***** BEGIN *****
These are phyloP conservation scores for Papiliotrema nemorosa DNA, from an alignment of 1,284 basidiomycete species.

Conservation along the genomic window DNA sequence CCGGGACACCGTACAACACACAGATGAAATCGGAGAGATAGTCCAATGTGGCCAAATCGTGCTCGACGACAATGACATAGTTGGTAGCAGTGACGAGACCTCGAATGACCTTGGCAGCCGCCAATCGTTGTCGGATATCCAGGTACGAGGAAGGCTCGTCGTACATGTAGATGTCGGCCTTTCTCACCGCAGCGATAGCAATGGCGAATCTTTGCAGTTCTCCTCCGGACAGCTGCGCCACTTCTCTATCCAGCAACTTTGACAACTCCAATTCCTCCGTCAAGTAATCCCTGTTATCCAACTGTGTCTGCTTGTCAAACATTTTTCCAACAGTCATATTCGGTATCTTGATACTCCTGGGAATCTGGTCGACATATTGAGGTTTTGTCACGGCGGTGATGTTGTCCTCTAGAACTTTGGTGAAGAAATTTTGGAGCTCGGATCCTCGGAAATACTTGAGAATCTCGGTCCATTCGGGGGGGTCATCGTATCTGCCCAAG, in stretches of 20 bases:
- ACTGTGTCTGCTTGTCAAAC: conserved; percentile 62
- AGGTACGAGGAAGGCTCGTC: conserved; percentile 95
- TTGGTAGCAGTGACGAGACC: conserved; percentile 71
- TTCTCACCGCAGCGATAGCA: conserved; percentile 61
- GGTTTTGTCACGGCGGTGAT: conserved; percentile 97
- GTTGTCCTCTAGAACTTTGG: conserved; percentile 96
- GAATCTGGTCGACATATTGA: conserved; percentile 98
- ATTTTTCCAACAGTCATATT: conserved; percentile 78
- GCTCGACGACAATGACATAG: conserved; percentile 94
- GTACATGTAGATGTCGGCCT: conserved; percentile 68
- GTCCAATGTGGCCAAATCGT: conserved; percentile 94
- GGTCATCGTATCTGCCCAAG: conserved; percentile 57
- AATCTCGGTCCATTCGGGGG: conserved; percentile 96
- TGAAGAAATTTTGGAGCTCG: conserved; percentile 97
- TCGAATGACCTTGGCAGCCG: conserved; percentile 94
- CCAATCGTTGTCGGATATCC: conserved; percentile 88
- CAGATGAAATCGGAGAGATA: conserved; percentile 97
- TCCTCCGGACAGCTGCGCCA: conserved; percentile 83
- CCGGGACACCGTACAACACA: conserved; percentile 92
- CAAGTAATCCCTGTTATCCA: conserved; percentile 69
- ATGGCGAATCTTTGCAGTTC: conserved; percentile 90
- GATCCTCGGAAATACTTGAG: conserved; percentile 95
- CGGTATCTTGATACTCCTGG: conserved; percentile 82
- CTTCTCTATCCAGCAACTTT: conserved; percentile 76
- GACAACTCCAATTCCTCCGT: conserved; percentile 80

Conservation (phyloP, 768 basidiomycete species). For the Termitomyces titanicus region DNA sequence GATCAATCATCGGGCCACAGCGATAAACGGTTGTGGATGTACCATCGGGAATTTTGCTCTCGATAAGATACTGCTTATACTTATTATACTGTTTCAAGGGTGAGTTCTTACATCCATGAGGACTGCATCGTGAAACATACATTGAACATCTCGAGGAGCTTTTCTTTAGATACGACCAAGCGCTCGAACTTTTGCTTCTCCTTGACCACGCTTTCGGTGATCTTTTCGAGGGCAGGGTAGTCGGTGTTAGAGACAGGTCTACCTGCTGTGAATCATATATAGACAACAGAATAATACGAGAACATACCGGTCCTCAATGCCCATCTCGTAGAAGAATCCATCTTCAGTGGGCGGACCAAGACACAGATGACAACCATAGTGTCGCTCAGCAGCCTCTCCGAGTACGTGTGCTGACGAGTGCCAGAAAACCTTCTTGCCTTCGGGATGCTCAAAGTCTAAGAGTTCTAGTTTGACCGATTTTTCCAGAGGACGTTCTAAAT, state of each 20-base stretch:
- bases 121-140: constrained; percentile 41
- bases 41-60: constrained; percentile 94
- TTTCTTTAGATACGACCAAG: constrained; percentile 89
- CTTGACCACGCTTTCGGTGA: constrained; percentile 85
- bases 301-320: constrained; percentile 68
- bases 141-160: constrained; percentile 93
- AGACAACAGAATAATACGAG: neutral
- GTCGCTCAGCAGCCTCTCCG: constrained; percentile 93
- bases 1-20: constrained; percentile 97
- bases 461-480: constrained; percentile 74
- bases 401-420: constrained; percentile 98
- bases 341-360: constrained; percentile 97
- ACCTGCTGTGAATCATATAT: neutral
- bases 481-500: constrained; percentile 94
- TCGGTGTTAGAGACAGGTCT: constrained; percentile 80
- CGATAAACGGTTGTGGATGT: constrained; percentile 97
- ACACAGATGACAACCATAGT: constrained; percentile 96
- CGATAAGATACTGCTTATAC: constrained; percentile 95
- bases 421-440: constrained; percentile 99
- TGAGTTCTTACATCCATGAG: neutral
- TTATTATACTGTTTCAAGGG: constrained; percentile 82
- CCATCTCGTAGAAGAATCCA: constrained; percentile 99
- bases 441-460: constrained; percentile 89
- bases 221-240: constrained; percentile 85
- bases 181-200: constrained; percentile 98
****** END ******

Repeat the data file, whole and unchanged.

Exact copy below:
These are phyloP conservation scores for Papiliotrema nemorosa DNA, from an alignment of 1,284 basidiomycete species.

Conservation along the genomic window DNA sequence CCGGGACACCGTACAACACACAGATGAAATCGGAGAGATAGTCCAATGTGGCCAAATCGTGCTCGACGACAATGACATAGTTGGTAGCAGTGACGAGACCTCGAATGACCTTGGCAGCCGCCAATCGTTGTCGGATATCCAGGTACGAGGAAGGCTCGTCGTACATGTAGATGTCGGCCTTTCTCACCGCAGCGATAGCAATGGCGAATCTTTGCAGTTCTCCTCCGGACAGCTGCGCCACTTCTCTATCCAGCAACTTTGACAACTCCAATTCCTCCGTCAAGTAATCCCTGTTATCCAACTGTGTCTGCTTGTCAAACATTTTTCCAACAGTCATATTCGGTATCTTGATACTCCTGGGAATCTGGTCGACATATTGAGGTTTTGTCACGGCGGTGATGTTGTCCTCTAGAACTTTGGTGAAGAAATTTTGGAGCTCGGATCCTCGGAAATACTTGAGAATCTCGGTCCATTCGGGGGGGTCATCGTATCTGCCCAAG, in stretches of 20 bases:
- ACTGTGTCTGCTTGTCAAAC: conserved; percentile 62
- AGGTACGAGGAAGGCTCGTC: conserved; percentile 95
- TTGGTAGCAGTGACGAGACC: conserved; percentile 71
- TTCTCACCGCAGCGATAGCA: conserved; percentile 61
- GGTTTTGTCACGGCGGTGAT: conserved; percentile 97
- GTTGTCCTCTAGAACTTTGG: conserved; percentile 96
- GAATCTGGTCGACATATTGA: conserved; percentile 98
- ATTTTTCCAACAGTCATATT: conserved; percentile 78
- GCTCGACGACAATGACATAG: conserved; percentile 94
- GTACATGTAGATGTCGGCCT: conserved; percentile 68
- GTCCAATGTGGCCAAATCGT: conserved; percentile 94
- GGTCATCGTATCTGCCCAAG: conserved; percentile 57
- AATCTCGGTCCATTCGGGGG: conserved; percentile 96
- TGAAGAAATTTTGGAGCTCG: conserved; percentile 97
- TCGAATGACCTTGGCAGCCG: conserved; percentile 94
- CCAATCGTTGTCGGATATCC: conserved; percentile 88
- CAGATGAAATCGGAGAGATA: conserved; percentile 97
- TCCTCCGGACAGCTGCGCCA: conserved; percentile 83
- CCGGGACACCGTACAACACA: conserved; percentile 92
- CAAGTAATCCCTGTTATCCA: conserved; percentile 69
- ATGGCGAATCTTTGCAGTTC: conserved; percentile 90
- GATCCTCGGAAATACTTGAG: conserved; percentile 95
- CGGTATCTTGATACTCCTGG: conserved; percentile 82
- CTTCTCTATCCAGCAACTTT: conserved; percentile 76
- GACAACTCCAATTCCTCCGT: conserved; percentile 80

Conservation (phyloP, 768 basidiomycete species). For the Termitomyces titanicus region DNA sequence GATCAATCATCGGGCCACAGCGATAAACGGTTGTGGATGTACCATCGGGAATTTTGCTCTCGATAAGATACTGCTTATACTTATTATACTGTTTCAAGGGTGAGTTCTTACATCCATGAGGACTGCATCGTGAAACATACATTGAACATCTCGAGGAGCTTTTCTTTAGATACGACCAAGCGCTCGAACTTTTGCTTCTCCTTGACCACGCTTTCGGTGATCTTTTCGAGGGCAGGGTAGTCGGTGTTAGAGACAGGTCTACCTGCTGTGAATCATATATAGACAACAGAATAATACGAGAACATACCGGTCCTCAATGCCCATCTCGTAGAAGAATCCATCTTCAGTGGGCGGACCAAGACACAGATGACAACCATAGTGTCGCTCAGCAGCCTCTCCGAGTACGTGTGCTGACGAGTGCCAGAAAACCTTCTTGCCTTCGGGATGCTCAAAGTCTAAGAGTTCTAGTTTGACCGATTTTTCCAGAGGACGTTCTAAAT, state of each 20-base stretch:
- bases 121-140: constrained; percentile 41
- bases 41-60: constrained; percentile 94
- TTTCTTTAGATACGACCAAG: constrained; percentile 89
- CTTGACCACGCTTTCGGTGA: constrained; percentile 85
- bases 301-320: constrained; percentile 68
- bases 141-160: constrained; percentile 93
- AGACAACAGAATAATACGAG: neutral
- GTCGCTCAGCAGCCTCTCCG: constrained; percentile 93
- bases 1-20: constrained; percentile 97
- bases 461-480: constrained; percentile 74
- bases 401-420: constrained; percentile 98
- bases 341-360: constrained; percentile 97
- ACCTGCTGTGAATCATATAT: neutral
- bases 481-500: constrained; percentile 94
- TCGGTGTTAGAGACAGGTCT: constrained; percentile 80
- CGATAAACGGTTGTGGATGT: constrained; percentile 97
- ACACAGATGACAACCATAGT: constrained; percentile 96
- CGATAAGATACTGCTTATAC: constrained; percentile 95
- bases 421-440: constrained; percentile 99
- TGAGTTCTTACATCCATGAG: neutral
- TTATTATACTGTTTCAAGGG: constrained; percentile 82
- CCATCTCGTAGAAGAATCCA: constrained; percentile 99
- bases 441-460: constrained; percentile 89
- bases 221-240: constrained; percentile 85
- bases 181-200: constrained; percentile 98